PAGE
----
Popcorn spray on ceilings was popular in some parts of the world including North America from the 1950s, and contained white chrysotile asbestos through the 1980's.
Knowing that a ceiling was popcorn sprayed in the 1990's or more recently, or observing asbestos's successor material used to form the popcorn kernels or flakes, that is fine styrofoam pellets or flakes (Hanson 2013), in the ceiling popcorn kernels might help suggest which substances are present.
I find that modern styrofoam popcorn ceiling spray is a bit softer and more fragile than its antecedents, more fragile, easily brushed off of the surface by hand, and typically containing recognizable fragments of styrofoam in at least the larger popcorn spherules or kernels.
Watch out: even though the newer popcorn ceiling sprays won't contain asbestos, the spray might not contain recognizable asbestos particles. We note that for repair of popcorn or similarly textured ceilings other fibrous materials (not styrofoam) are used and are applied using a method to cause them to clump together to resemble the styrofoam pellets used in initial application (Woods 2004), and consisting of
... Preferably, an example of the material 15 comprises a liquid base, a filler, an adhesive binder, a propellant, an anti-foaming agent, a suspension agent, and fibrous materials.
The liquid base may be any aqueous substance such as water and/or a non-aqueous substance such as alcohol, aromatic or aliphatic hydrocarbons, ketones, esters or the like.
The filler may be any material that can serve as an extender or bodifier such as limestone, clay, mica, silica, or similar materials, or a mixture thereof. The filler may also be made of a paint-based material.
The adhesive binder is an adhesive that may take the form of a natural polymer, such as gums and resins and the like, or a synthetic polymer, such as polyvinyl alcohol, polyvinyl acetate, acrylic polymers, alkyd resins, etc., or a combination thereof.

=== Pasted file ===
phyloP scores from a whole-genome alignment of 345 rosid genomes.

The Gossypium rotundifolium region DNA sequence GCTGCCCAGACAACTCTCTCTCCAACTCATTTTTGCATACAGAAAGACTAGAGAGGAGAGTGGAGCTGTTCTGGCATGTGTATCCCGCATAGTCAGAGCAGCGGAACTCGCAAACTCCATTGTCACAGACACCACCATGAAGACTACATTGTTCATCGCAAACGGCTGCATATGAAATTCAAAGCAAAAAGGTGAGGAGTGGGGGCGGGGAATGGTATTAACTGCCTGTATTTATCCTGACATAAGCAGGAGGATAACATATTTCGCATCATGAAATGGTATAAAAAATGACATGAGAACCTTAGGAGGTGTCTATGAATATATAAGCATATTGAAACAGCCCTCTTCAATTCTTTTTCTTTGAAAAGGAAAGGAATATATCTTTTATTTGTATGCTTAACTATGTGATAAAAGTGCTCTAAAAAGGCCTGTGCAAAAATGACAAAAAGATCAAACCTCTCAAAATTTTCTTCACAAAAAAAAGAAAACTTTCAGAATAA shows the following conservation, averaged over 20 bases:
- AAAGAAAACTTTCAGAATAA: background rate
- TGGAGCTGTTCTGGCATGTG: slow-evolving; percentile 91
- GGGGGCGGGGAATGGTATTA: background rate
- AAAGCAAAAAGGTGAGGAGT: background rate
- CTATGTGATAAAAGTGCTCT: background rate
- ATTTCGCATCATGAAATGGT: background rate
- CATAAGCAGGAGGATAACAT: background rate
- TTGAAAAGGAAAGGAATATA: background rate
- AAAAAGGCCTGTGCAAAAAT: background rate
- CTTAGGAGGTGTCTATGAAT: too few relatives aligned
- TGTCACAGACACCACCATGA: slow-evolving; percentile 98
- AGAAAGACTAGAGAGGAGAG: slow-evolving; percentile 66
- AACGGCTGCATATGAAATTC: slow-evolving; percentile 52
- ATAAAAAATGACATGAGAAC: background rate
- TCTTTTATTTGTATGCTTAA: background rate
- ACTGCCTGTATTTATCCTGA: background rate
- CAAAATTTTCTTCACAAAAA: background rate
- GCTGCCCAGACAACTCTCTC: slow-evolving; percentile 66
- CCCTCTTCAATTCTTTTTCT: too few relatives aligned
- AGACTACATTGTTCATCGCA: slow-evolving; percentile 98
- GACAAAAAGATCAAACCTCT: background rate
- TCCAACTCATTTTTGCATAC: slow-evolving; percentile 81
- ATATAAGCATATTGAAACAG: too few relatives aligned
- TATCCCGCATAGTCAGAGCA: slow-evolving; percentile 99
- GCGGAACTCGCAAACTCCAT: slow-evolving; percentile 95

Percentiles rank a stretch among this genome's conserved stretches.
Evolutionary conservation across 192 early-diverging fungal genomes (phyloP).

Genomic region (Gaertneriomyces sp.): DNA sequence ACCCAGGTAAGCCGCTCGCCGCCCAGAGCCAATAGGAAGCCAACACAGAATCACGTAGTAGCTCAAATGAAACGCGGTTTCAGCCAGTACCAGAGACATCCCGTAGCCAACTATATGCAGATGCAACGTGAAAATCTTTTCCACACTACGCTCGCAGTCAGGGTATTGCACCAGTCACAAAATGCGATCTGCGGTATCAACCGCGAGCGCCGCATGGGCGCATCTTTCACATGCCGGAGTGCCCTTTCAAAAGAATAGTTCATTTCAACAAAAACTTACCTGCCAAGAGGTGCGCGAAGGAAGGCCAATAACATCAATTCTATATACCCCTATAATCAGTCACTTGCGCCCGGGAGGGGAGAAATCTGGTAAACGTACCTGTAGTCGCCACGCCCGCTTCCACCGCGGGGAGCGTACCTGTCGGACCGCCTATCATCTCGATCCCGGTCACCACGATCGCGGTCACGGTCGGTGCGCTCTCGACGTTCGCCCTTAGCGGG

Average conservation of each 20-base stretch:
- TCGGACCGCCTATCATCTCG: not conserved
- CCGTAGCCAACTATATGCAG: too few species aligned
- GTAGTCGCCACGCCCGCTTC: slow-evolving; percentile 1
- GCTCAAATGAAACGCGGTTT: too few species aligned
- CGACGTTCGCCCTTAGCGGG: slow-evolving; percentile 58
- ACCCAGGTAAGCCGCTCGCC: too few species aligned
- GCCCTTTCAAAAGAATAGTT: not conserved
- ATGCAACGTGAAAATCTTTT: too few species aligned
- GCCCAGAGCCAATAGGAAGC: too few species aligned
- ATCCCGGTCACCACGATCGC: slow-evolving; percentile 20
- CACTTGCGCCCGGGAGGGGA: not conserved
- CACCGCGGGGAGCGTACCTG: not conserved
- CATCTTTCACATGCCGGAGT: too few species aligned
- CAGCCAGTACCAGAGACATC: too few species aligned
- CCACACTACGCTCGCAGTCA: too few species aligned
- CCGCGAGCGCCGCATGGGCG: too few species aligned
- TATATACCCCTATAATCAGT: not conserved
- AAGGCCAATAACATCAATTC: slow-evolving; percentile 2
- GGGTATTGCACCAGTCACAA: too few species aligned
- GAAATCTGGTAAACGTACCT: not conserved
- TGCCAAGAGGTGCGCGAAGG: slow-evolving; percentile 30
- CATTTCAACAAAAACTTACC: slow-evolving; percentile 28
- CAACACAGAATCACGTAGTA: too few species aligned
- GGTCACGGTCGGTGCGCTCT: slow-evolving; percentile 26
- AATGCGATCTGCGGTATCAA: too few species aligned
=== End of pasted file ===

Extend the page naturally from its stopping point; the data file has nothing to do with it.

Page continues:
If large expense or issues of making a mess arise then it's worth the small cost to test a sample.
See ASBESTOS TESTING LAB LIST
Research & Patents for Popcorn Ceiling Paint Application, Removal, Asbestos Handling
Faraci, Clifford C., Rustom A. Khan, and Daniel Winterstein. "Ceiling scraper vacuum accessory." U.S. Patent 6,601,266, issued August 5, 2003.
Greer Jr, Lester R., Stephen E. Cunningham, and James A. Tryon. "Ceiling scraper with integral debris collector." U.S. Patent 6,101,663, issued August 15, 2000.
Hanson, Randal W., Jinru Bian, John Kordosh, Jason Everett, and Jane D. Wasley. "Acoustic Ceiling Popcorn Texture Materials, Systems, and Methods." U.S. Patent Application 13/802,697, filed March 13, 2013.
Excerpt: Acoustic or “popcorn” texture material is applied to interior surfaces of structures, and typically ceiling surfaces. Acoustic texture material comprises a base material and aggregate material in the form of visible chips or beads. The aggregate material is adhered to the target surface by the base material. In new construction, the acoustic texture material is applied by a hopper gun, and the chips or beads are typically formed of polystyrene foam. The polystyrene foam chips act to dampen sound waves that would otherwise reflect off the target surface.